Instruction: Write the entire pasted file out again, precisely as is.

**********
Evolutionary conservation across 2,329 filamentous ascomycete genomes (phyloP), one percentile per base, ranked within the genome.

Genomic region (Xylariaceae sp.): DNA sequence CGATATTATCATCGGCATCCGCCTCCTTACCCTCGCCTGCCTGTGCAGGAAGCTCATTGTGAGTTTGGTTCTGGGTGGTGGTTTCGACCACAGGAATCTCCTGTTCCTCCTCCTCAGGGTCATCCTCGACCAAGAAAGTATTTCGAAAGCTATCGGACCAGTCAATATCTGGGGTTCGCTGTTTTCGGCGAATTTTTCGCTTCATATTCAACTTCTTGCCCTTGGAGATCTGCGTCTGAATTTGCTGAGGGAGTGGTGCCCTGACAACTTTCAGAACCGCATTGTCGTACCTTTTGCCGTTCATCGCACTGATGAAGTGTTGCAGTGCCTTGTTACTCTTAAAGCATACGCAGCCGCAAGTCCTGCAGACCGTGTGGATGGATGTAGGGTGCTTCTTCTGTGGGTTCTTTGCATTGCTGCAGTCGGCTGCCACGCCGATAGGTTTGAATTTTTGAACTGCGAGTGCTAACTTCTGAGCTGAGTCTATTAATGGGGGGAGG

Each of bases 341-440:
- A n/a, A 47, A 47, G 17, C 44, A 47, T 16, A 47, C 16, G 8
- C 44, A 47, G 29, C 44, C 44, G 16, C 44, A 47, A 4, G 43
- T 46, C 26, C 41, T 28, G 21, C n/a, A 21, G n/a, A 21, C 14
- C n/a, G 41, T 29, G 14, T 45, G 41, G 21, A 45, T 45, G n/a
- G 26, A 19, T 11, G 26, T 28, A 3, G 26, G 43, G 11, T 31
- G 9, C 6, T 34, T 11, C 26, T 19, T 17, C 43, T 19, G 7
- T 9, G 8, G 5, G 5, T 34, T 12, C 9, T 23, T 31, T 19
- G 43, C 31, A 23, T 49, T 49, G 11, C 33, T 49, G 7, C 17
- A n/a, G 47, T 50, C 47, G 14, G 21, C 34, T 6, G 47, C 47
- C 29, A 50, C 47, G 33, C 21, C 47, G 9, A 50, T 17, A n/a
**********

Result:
Evolutionary conservation across 2,329 filamentous ascomycete genomes (phyloP), one percentile per base, ranked within the genome.

Genomic region (Xylariaceae sp.): DNA sequence CGATATTATCATCGGCATCCGCCTCCTTACCCTCGCCTGCCTGTGCAGGAAGCTCATTGTGAGTTTGGTTCTGGGTGGTGGTTTCGACCACAGGAATCTCCTGTTCCTCCTCCTCAGGGTCATCCTCGACCAAGAAAGTATTTCGAAAGCTATCGGACCAGTCAATATCTGGGGTTCGCTGTTTTCGGCGAATTTTTCGCTTCATATTCAACTTCTTGCCCTTGGAGATCTGCGTCTGAATTTGCTGAGGGAGTGGTGCCCTGACAACTTTCAGAACCGCATTGTCGTACCTTTTGCCGTTCATCGCACTGATGAAGTGTTGCAGTGCCTTGTTACTCTTAAAGCATACGCAGCCGCAAGTCCTGCAGACCGTGTGGATGGATGTAGGGTGCTTCTTCTGTGGGTTCTTTGCATTGCTGCAGTCGGCTGCCACGCCGATAGGTTTGAATTTTTGAACTGCGAGTGCTAACTTCTGAGCTGAGTCTATTAATGGGGGGAGG

Each of bases 341-440:
- A n/a, A 47, A 47, G 17, C 44, A 47, T 16, A 47, C 16, G 8
- C 44, A 47, G 29, C 44, C 44, G 16, C 44, A 47, A 4, G 43
- T 46, C 26, C 41, T 28, G 21, C n/a, A 21, G n/a, A 21, C 14
- C n/a, G 41, T 29, G 14, T 45, G 41, G 21, A 45, T 45, G n/a
- G 26, A 19, T 11, G 26, T 28, A 3, G 26, G 43, G 11, T 31
- G 9, C 6, T 34, T 11, C 26, T 19, T 17, C 43, T 19, G 7
- T 9, G 8, G 5, G 5, T 34, T 12, C 9, T 23, T 31, T 19
- G 43, C 31, A 23, T 49, T 49, G 11, C 33, T 49, G 7, C 17
- A n/a, G 47, T 50, C 47, G 14, G 21, C 34, T 6, G 47, C 47
- C 29, A 50, C 47, G 33, C 21, C 47, G 9, A 50, T 17, A n/a